The Calendar Main Index

A note on year numbering

The natural units of time are the solar day, the lunar month and the solar year. Most ancient people ended one day, and so started the next, at sunset, and started the month on the first evening the New Moon was visible. They usually started the year at or about the winter solstice or vernal equinox. So dates within a year were easy, for example the 3rd day of the 11th month. But there is no natural point to start counting years from: any year numbering system is Man-made and arbitrary.

Many ancient civilisations numbered years from events such as astronomical or meteorological phenomena or the death or accession of a King or Emperor, for example “the year after the comet”, or “three years after the whirlwind”, or “in the fifteenth year of the reign of Tiberius Caesar”. About one thousand five hundred years ago a monk called Dionysius Exiguus (Denis the Short) was making Year Tables for the date of Easter Sunday and decided to use a year numbering system starting from the year of Our Lord’s Incarnation (that is, the birth of Jesus) rather than a date associated with a pagan Roman Emperor. The years after Our Lord’s Incarnation he referred to as Anno Domini (“in the year of Our Lord”, or AD). It was however another two hundred years before his system was widely used throughout the Christian world. The Jarrow monk Bede (673 - 735) was the first writer to use it in a book, in his Ecclesiastical History of the English Church, completed in 731 (and written in Latin of course). It was only much later, after Latin had fallen out of general use, that BC (“before Christ”) began to be used for dates before the birth of Jesus.

We now believe that Dionysius made a mistake in his calculations and that Jesus was probably born about 4 BC or possibly 7 BC or a little earlier, but the numbering system he introduced has not been changed.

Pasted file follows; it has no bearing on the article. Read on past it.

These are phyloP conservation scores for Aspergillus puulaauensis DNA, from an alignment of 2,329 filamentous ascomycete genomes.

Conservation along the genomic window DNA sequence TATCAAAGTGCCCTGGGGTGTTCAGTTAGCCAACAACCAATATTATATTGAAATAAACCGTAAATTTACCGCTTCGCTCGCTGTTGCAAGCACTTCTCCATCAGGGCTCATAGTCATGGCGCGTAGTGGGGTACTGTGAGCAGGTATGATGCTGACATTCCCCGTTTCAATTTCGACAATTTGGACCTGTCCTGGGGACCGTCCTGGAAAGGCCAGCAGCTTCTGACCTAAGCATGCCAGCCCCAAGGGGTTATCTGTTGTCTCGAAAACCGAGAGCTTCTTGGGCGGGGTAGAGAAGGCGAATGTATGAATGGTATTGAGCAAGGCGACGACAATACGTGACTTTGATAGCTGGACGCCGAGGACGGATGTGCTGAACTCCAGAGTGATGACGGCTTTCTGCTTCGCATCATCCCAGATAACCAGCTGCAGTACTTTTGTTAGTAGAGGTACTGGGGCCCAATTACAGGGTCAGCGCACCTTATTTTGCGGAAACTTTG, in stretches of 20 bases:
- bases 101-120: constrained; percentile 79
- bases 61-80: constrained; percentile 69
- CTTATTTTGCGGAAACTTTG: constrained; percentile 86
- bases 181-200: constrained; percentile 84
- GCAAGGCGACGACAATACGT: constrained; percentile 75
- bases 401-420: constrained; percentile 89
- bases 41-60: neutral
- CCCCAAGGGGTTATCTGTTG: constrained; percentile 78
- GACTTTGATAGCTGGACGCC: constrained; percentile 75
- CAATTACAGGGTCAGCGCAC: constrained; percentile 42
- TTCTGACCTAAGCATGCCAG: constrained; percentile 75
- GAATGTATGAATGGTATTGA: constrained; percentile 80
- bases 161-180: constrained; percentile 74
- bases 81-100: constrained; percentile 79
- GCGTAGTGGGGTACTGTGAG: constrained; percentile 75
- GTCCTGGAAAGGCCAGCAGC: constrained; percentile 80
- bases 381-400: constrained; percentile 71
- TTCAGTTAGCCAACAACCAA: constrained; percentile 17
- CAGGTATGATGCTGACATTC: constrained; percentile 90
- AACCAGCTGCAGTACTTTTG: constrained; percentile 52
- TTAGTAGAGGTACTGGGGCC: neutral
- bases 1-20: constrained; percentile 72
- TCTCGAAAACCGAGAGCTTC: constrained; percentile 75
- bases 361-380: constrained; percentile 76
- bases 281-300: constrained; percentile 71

Jews, Christians and Moslems, and most other religions, have their own calendars and year numbering systems. In the 1950s a group of Jewish, Islamic and Christian scholars were working together in Jerusalem on those writings which are sacred to all three faiths, which Christians call the Old Testament. They all felt that their work would be a lot easier if they used a common system for dating documents and events. So in a most wonderful example of inter-faith co-operation they introduced the system now known as the Common Era, which uses as its starting point the (traditional) date of the birth of Jesus, a person who all three faiths accept as real and good. They chose this event because it led to a system similar to one with which they were all already familiar, whether or not they had used it themselves.

It is necessary and quite inoffensive to measure elapsed time forwards and backwards from a specific historical event, and the birth of Jesus is one such event although any other would do - very few people, of any faith or none, do not accept that Jesus was a real person. The problem for many people, including Jews and Moslems, is not dating an era from the historical event of the birth of Jesus but the attributes given to the person of Jesus by the use of the titles Christ and Our Lord which are incorporated into the terms AD and BC and so cannot be used by many people, including of course Jews and Moslems. Common Era has no connotations of any sort.

It is important to understand that the Common Era was originally introduced only so that a group of Jewish, Islamic and Christian scholars and historians working together could have a common system of dating documents and events common to all three faiths: it was not originally intended that it should replace all other calendars and year numbering systems. But today anyone at all, Jews, Moslems, Hindus, Sikhs, Buddhists, and of course Christians, can use it without any problems, without in any way ceasing to use their own calendars and year numbering systems, and few Christians living and working in a multi-cultural world can be offended by a system which dates things from the birth of Jesus rather than the birth of Christ.